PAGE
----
Figure 3 MRI findings in chronically infected mice and in uninfected mice. T2 weighted MRIs from uninfected mice (U1-3), chronically infected mice (I1-5), and one infected mouse studied in a pilot experiment at a different time (P1). MRIs were obtained when mice (more ...)
Correlation of brain weight and neurologic findings
Studies of brain weight and correlation with behavioral and neurologic studies were performed to examine whether chronic T. gondii causes loss of brain parenchyma and neuronal cells and whether behavioral and neurologic abnormalities correlated. Such neuronal cell loss was suggested by the brain MRI studies and the increase of GFAP message in the full genome microarrays which reflected neuronal cell injury (see below). In the first behavioral and neurologic experiment, brain weight was not measured. In the second and third replicate experiments described earlier, the mean ± sd [range] of brain weight for infected and control groups were 0.42 ± 0.04 [.385–.466] g and 0.46 ± 0.03 [0.427–0.510] g, respectively (p = 0.065). Further, the infected mice that had more obvious gait abnormalities had the smallest brains. In these experiments a score for abnormal neurologic function and movement pattern was defined as follows: normal gait and exploratory pattern was scored as 0, mild incoordination of gait was scored a 1 or 2, moderate incoordination was scored 3–7 and severe disability in moving one or both hind legs was scored 8–10, with the higher number the most severe. All of the uninfected mice had a score of 0. The uninfected mice quickly moved from the center of the open field to the perimeter usually moving around the perimeter in one direction exploring it. There were no neurologic abnormalities and no association of body size with brain weight present in the 10 uninfected mice (r = -0.024, 95% CI (-0.64, 0.62), p = 0.95). In contrast, all but one of the infected mice moved much less and had a less organized movement pattern around the perimeter of the testing area, with greater severity of that pattern associated with abnormal movement of the hind extremities. The correlation coefficient for the association of abnormal neurologic examination and movement pattern (i.e., higher score as described above) with diminished brain weight in infected mice was -0.53 (95% CI (-0.81, -0.05), p = 0.035).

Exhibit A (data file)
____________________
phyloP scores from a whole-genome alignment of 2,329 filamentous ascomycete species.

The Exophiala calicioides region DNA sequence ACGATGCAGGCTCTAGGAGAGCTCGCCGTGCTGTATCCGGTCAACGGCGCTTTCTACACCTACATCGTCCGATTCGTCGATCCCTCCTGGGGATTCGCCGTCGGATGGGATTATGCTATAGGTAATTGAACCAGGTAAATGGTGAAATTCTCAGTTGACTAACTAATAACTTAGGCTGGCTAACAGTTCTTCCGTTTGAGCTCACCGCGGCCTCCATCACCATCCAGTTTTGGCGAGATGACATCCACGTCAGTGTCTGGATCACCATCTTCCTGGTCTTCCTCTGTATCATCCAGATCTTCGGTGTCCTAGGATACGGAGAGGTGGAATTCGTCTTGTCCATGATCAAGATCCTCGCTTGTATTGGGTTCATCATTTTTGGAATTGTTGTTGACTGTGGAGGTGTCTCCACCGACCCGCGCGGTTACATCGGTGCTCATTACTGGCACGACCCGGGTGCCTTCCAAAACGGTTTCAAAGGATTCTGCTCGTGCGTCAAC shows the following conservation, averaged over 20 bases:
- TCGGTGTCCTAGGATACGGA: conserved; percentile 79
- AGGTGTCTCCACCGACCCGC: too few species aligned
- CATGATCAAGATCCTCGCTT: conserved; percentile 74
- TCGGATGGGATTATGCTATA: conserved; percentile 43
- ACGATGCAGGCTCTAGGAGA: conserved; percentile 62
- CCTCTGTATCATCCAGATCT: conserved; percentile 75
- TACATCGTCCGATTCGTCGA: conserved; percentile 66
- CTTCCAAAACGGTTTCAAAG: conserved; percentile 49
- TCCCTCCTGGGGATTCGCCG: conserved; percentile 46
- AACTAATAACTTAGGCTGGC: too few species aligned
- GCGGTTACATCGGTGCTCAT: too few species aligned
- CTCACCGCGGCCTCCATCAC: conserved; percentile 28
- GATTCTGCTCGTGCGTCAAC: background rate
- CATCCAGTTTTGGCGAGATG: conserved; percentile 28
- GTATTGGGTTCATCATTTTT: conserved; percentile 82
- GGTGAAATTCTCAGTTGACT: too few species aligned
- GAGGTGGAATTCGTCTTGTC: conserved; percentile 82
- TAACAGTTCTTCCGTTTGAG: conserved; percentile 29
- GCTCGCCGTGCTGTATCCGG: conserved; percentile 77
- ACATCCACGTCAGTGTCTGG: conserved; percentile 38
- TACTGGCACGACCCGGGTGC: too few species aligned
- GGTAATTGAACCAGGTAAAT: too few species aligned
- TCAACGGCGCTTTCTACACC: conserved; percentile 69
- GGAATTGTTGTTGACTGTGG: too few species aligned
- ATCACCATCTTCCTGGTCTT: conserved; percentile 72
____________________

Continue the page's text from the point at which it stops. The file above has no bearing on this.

Microarrays reflect inflammation and increased expression of CD36 and PD1L, GFAP, ubiquitin ligase, and C1q
To determine molecular mechanisms whereby T. gondii
alters brain cell functions and reflects the pathogenic process, full genome microarrays were performed using the MEEBO array containing ~36000 probes representing ~25000 genes. All the probes that were significantly differentially expressed are summarized and listed individually in Table . There were 326 significant probes (corresponding to 311 different genes) with an adjusted P-value less than 0.01 and a posterior log odds of differential gene expression greater than 2 (i.e. a posterior probability greater than 0.88). All these genes showed greater expression in the chronically infected brains and many are associated with the immune response (Table [87